A Generally Robust Approach for Testing Hypotheses and Setting Confidence Intervals for Effect Sizes
Psychological Methods Volume 13, Number 2, ISSN 1082-989X
Standard least squares analysis of variance methods suffer from poor power under arbitrarily small departures from normality and fail to control the probability of a Type I error when standard assumptions are violated. This article describes a framework for robust estimation and testing that uses trimmed means with an approximate degrees of freedom heteroscedastic statistic for independent and correlated groups designs in order to achieve robustness to the biasing effects of nonnormality and variance heterogeneity. The authors describe a nonparametric bootstrap methodology that can provide improved Type I error control. In addition, the authors indicate how researchers can set robust confidence intervals around a robust effect size parameter estimate. In an online supplement, the authors use several examples to illustrate the application of an SAS program to implement these statistical methods. (Contains 4 tables, 1 figure, and 24 footnotes.)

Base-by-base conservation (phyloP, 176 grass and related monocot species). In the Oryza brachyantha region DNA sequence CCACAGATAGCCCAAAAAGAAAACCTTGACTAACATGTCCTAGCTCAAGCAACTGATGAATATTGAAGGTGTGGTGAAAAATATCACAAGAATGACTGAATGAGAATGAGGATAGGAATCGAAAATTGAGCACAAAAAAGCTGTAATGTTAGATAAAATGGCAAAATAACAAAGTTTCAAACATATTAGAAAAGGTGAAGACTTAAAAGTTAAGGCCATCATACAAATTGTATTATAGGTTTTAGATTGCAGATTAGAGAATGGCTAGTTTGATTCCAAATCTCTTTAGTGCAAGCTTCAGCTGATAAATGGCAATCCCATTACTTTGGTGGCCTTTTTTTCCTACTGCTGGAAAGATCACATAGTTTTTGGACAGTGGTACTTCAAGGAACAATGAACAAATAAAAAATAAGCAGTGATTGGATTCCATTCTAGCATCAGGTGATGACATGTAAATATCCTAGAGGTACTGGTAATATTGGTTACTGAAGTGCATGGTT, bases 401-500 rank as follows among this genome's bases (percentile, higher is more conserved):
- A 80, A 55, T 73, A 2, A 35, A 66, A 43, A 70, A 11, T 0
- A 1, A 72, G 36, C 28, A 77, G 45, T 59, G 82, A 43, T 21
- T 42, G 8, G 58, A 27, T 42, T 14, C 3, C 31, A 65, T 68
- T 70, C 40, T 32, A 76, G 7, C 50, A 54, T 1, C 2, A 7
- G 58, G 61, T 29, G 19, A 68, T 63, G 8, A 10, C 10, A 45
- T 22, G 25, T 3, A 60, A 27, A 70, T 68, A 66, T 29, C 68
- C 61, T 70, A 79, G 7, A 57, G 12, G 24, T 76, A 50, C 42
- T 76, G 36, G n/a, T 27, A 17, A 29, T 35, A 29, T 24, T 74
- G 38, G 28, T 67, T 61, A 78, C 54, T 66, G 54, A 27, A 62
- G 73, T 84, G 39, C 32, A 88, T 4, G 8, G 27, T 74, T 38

Keselman, H.J., Algina, J., Lix, L.M., Wilcox, R.R. & Deering, K.N. (2008). A Generally Robust Approach for Testing Hypotheses and Setting Confidence Intervals for Effect Sizes. Psychological Methods, 13(2), 110-129.
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Suggested Methods of Effect Size Estimation for Research in Information Technology and Teacher Education
Li-Ting Chen & Leping Liu, University of Nevada, Reno, United States
Society for Information Technology & Teacher Education International Conference 2019 (Mar 18, 2019) pp. 1143–1152
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